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Personal Statement: Top 10 Rules and Pitfalls

Summary:

This handout provides information about writing personal statements for academic and other positions.

Contributors:Jo Doran, Allen Brizee
Last Edited: 2010-04-25 08:50:45

Writing the Personal Statement: Top 10 Rules

  1. Strive for depth rather than breadth. Narrow focus to one or two key themes, ideas or experiences
  2. Try to tell the reader something that no other applicant will be able to say
  3. Provide the reader with insight into what drives you
  4. Be yourself, not the 'ideal' applicant
  5. Get creative and imaginative in the opening remarks, but make sure it's something that no one else could write
  6. Address the school's unique features that interest you
  7. Focus on the affirmative in the personal statement; consider an addendum to explain deficiencies or blemishes
  8. Evaluate experiences, rather than describe them
  9. Proofread carefully for grammar, syntax, punctuation, word usage, and style
  10. Use readable fonts, typeface, and conventional spacing and margins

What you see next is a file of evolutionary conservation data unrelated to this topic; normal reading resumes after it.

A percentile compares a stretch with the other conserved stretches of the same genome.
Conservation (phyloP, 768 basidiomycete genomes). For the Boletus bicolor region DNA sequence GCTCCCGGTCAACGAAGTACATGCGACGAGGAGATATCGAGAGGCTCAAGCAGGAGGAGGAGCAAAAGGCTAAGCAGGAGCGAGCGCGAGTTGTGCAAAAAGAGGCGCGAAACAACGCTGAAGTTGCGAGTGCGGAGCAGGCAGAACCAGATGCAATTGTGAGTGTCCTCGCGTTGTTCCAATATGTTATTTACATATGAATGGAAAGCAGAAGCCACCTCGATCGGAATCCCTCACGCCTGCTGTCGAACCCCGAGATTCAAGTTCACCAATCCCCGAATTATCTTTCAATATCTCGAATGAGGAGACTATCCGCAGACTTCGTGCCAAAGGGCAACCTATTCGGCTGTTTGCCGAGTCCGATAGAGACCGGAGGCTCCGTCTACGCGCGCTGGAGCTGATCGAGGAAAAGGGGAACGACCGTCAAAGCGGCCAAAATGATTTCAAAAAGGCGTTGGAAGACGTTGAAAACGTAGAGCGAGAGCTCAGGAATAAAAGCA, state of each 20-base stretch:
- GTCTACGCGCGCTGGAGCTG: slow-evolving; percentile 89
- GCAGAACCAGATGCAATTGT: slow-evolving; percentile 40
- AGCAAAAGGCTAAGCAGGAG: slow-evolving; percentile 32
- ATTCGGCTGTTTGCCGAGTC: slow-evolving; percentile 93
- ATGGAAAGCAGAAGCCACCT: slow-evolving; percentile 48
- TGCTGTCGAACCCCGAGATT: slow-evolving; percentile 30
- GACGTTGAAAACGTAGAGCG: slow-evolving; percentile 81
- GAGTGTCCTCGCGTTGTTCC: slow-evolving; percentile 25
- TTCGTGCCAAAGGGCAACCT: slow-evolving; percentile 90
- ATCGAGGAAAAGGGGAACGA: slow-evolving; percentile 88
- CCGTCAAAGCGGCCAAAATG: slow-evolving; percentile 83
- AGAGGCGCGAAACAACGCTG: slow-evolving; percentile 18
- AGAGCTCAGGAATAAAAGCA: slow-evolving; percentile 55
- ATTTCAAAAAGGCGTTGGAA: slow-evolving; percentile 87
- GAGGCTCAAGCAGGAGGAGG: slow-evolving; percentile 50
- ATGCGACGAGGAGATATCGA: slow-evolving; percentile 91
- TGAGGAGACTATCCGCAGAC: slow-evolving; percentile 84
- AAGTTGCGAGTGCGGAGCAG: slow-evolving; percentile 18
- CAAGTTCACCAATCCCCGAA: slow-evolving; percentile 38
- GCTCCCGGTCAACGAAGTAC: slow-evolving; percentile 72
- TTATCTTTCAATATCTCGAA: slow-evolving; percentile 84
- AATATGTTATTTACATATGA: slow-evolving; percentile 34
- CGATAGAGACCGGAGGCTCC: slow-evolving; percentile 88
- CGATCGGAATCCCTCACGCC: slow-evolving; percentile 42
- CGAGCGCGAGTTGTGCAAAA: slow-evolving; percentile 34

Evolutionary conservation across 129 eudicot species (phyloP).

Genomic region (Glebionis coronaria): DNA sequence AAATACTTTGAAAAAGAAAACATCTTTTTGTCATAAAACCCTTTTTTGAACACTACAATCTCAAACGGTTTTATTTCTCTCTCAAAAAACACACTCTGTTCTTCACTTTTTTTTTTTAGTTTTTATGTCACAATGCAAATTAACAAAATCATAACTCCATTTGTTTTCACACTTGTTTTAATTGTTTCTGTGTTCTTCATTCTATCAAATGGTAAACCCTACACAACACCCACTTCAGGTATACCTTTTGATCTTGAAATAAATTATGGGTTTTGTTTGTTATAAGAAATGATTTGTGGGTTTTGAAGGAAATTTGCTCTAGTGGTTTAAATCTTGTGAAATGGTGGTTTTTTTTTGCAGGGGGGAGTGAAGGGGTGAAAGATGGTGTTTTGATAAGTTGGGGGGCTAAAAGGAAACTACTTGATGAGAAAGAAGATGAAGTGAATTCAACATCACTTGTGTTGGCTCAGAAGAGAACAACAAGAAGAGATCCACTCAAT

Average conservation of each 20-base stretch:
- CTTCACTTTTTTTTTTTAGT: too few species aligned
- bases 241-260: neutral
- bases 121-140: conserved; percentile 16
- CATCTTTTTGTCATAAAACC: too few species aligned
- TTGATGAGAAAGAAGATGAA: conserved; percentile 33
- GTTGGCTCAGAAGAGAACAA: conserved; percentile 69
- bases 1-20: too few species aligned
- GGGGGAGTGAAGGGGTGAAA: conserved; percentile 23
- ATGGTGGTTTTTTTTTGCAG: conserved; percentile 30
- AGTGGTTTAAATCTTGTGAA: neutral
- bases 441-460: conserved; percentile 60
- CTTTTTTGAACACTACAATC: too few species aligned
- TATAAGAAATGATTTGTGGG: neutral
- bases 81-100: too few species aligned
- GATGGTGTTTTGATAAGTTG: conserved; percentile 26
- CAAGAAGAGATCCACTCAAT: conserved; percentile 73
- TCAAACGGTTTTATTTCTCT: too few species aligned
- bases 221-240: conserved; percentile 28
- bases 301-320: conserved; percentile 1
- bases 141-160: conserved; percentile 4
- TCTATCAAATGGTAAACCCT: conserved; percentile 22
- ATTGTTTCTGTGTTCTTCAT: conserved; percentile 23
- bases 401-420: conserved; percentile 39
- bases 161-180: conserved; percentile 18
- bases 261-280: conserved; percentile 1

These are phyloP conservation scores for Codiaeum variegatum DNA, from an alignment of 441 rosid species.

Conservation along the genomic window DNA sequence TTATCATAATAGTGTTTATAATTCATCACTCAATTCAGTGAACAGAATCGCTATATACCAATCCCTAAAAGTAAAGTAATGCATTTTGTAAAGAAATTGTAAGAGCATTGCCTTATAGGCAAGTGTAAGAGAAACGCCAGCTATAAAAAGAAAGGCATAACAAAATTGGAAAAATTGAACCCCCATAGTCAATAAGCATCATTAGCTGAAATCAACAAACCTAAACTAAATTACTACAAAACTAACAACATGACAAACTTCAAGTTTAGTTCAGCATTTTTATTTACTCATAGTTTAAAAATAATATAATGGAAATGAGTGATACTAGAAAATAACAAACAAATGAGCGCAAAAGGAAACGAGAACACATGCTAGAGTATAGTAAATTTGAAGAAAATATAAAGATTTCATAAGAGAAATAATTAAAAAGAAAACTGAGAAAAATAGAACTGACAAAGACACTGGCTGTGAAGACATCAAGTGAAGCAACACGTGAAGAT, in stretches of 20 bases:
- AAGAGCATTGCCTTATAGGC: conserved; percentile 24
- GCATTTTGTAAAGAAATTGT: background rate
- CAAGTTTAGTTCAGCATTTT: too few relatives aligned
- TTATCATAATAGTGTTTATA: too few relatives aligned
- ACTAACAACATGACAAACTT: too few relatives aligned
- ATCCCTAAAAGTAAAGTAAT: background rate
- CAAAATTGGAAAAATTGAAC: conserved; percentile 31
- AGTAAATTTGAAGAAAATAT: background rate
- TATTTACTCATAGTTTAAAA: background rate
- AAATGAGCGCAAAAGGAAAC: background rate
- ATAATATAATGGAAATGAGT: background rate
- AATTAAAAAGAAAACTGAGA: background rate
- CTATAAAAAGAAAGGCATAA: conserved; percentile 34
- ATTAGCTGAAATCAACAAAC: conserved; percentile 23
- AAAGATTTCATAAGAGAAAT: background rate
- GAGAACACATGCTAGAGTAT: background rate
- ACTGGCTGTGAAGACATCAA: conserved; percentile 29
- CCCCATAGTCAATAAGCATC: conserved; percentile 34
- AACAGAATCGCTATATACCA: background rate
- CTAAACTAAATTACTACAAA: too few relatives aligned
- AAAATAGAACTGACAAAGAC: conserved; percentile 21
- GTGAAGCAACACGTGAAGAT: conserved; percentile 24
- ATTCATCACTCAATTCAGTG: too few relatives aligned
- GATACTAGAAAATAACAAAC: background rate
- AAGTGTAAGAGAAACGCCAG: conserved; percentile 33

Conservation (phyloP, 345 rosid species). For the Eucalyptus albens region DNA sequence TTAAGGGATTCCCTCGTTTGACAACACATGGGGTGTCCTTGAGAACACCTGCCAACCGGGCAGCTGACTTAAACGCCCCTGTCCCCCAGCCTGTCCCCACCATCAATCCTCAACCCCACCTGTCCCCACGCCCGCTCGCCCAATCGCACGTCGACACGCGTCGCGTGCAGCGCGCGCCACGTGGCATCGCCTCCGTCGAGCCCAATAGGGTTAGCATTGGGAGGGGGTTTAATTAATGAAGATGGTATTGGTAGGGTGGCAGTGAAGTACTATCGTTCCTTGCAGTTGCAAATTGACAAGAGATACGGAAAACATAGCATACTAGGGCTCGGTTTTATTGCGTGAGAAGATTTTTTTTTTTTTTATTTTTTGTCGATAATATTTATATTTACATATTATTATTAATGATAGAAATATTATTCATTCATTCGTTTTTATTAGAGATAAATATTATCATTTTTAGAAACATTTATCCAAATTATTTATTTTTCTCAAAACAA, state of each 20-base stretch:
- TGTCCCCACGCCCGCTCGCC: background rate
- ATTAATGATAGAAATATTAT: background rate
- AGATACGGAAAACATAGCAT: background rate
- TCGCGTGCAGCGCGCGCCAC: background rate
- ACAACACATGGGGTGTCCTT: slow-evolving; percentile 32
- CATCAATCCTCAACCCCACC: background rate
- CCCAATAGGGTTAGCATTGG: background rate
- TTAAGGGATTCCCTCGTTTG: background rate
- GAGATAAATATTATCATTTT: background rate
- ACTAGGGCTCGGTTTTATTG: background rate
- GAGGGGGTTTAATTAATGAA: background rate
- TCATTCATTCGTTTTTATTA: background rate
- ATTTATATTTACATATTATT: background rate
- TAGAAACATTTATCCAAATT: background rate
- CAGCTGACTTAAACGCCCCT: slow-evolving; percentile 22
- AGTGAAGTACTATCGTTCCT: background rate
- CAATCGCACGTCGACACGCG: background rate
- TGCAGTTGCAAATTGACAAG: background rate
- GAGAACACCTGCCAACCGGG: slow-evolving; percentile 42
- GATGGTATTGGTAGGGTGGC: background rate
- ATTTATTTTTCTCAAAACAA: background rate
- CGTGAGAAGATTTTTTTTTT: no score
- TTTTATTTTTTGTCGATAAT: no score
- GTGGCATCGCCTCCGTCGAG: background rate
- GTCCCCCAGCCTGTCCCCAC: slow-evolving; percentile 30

Writing the Personal Statement: Top 10 Pitfalls

  1. Do not submit an expository resume; avoid repeating information found elsewhere on the application
  2. Do not complain or whine about the "system" or circumstances in your life
  3. Do not preach to your reader. You can express opinions, but do not come across as fanatical or extreme
  4. Do not talk about money as a motivator
  5. Do not discuss your minority status or disadvantaged background unless you have a compelling and unique story that relates to it
  6. Do not remind the school of its rankings or tell them how good they are
  7. Do not use boring clichéd intros or conclusions
    • "Allow me to introduce myself. My name is..."
    • "This question asks me to discuss..."
    • "I would like to thank the admissions committee for considering my application."
    • "It is my sincere hope that you will grant me the opportunity to attend your fine school."
    • "In sum, there are three reasons why you should admit me..."
  8. Do not use unconventional and gimmicky formats and packages
  9. Do not submit supplemental materials unless they are requested
  10. Do not get the name of the school wrong
  11. Do not incorporate technical language or very uncommon words

Stewart, Mark Alan. Perfect Personal Statements. New York: Simon & Schuster Macmillan, 1996.

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